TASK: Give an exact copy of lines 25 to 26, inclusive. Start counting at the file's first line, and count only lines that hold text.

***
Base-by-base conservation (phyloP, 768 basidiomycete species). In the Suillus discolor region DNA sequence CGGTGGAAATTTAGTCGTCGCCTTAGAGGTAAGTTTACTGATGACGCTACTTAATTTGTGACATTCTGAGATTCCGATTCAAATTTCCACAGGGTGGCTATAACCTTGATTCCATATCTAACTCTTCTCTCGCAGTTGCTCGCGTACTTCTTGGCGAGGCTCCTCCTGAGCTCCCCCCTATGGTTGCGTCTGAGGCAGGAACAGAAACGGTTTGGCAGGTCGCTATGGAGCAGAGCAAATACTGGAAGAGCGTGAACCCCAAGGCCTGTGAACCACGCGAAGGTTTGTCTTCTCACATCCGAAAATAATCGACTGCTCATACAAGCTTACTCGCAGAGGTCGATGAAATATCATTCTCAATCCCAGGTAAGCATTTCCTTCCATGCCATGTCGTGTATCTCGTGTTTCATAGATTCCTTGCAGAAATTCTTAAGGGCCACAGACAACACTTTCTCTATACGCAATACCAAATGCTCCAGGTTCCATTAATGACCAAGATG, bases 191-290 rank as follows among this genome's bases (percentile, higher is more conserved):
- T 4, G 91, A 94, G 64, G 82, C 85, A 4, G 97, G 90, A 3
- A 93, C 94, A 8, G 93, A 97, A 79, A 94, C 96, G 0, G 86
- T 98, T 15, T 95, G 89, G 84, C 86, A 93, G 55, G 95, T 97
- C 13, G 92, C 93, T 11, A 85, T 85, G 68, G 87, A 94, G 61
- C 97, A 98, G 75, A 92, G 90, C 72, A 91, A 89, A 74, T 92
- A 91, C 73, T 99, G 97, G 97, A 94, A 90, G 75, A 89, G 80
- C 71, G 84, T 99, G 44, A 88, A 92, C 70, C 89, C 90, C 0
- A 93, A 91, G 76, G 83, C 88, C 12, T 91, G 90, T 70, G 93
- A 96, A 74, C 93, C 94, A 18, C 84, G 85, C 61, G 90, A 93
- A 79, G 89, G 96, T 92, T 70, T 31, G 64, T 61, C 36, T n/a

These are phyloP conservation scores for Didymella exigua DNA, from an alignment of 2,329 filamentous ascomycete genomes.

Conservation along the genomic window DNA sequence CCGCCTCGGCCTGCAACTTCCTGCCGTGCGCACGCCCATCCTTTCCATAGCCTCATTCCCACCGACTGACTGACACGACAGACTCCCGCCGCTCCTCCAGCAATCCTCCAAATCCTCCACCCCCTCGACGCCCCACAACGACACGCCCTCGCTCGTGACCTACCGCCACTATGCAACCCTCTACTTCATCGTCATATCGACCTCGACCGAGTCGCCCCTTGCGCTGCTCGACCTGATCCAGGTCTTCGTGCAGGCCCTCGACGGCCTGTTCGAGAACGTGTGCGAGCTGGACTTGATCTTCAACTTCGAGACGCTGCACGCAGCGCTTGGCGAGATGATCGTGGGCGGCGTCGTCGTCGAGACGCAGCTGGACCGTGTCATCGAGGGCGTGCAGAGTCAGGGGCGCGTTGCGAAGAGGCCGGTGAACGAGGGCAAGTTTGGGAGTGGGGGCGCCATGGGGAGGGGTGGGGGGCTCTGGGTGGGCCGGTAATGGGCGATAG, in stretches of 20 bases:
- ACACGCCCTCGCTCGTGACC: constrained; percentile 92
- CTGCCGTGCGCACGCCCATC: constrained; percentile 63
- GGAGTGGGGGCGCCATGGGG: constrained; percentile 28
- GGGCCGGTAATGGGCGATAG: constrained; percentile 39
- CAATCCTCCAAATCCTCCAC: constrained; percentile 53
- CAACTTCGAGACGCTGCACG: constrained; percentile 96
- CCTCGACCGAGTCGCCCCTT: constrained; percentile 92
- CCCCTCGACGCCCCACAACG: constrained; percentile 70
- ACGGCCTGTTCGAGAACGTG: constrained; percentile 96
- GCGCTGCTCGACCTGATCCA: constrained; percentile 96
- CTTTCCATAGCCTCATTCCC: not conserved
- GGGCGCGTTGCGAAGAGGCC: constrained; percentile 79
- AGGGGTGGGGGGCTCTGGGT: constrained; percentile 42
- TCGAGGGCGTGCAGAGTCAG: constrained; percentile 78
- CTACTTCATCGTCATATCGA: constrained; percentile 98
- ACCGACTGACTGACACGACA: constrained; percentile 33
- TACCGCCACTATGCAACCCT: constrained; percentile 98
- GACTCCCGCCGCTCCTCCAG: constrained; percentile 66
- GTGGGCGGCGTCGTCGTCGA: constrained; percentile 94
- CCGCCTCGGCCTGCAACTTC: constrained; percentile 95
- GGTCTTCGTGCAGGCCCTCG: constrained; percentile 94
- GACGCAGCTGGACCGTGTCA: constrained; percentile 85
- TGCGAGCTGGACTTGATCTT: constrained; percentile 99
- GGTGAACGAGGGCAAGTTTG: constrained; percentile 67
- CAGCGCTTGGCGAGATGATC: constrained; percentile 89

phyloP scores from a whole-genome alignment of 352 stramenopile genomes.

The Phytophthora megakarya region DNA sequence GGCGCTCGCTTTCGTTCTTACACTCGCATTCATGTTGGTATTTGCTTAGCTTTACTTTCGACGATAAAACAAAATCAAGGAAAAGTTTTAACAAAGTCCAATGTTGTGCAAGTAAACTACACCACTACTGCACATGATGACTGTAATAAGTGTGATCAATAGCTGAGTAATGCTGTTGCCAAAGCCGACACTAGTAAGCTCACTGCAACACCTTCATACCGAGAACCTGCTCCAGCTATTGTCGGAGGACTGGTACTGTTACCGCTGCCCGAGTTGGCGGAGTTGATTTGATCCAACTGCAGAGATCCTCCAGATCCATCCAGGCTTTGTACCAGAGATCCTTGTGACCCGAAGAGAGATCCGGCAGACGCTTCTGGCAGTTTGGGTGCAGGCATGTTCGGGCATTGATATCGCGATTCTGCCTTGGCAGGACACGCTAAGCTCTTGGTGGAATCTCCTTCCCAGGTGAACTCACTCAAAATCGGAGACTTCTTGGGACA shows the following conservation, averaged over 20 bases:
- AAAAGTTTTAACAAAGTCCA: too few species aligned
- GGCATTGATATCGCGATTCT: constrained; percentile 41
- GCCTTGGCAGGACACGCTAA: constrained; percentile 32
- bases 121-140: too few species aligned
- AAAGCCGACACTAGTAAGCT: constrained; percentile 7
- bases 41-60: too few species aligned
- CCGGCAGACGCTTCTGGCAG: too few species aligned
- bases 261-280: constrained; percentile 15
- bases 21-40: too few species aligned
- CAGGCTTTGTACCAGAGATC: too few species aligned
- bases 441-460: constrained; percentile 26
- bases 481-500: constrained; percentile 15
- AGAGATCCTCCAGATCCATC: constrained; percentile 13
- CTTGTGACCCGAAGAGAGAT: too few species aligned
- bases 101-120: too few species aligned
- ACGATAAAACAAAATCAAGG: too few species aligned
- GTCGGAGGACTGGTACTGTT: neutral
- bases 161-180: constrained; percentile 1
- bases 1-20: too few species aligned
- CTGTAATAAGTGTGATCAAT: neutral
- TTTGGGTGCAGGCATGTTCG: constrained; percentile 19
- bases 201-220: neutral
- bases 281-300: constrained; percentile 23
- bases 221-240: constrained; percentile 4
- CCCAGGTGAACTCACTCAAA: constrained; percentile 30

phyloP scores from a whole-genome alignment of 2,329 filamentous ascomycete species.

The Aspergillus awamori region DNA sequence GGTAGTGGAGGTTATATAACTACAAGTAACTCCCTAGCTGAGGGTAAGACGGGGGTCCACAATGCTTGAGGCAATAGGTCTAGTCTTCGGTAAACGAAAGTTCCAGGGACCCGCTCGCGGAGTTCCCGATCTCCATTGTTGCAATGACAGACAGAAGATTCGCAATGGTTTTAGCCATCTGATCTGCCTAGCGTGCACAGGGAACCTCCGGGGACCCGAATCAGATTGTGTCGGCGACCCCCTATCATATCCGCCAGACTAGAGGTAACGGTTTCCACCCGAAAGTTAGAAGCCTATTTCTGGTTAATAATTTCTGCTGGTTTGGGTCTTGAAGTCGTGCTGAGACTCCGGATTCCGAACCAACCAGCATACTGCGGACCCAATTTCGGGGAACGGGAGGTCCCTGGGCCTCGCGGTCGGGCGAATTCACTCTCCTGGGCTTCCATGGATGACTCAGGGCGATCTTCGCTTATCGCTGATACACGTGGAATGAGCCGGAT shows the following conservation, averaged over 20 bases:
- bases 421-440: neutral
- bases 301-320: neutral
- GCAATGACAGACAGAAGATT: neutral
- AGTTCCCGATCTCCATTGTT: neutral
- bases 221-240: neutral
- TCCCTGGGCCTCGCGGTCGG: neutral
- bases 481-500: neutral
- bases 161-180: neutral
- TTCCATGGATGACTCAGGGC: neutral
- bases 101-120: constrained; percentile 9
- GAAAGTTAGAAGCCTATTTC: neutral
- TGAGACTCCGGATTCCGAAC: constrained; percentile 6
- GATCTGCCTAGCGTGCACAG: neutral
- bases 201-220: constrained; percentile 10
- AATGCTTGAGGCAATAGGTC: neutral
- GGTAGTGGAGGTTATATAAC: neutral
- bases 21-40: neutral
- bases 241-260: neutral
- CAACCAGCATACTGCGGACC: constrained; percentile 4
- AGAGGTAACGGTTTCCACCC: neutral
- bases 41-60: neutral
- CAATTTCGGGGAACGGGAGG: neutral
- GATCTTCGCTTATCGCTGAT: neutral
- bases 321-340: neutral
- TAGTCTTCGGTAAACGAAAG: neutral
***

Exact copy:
- GGGCGCGTTGCGAAGAGGCC: constrained; percentile 79
- AGGGGTGGGGGGCTCTGGGT: constrained; percentile 42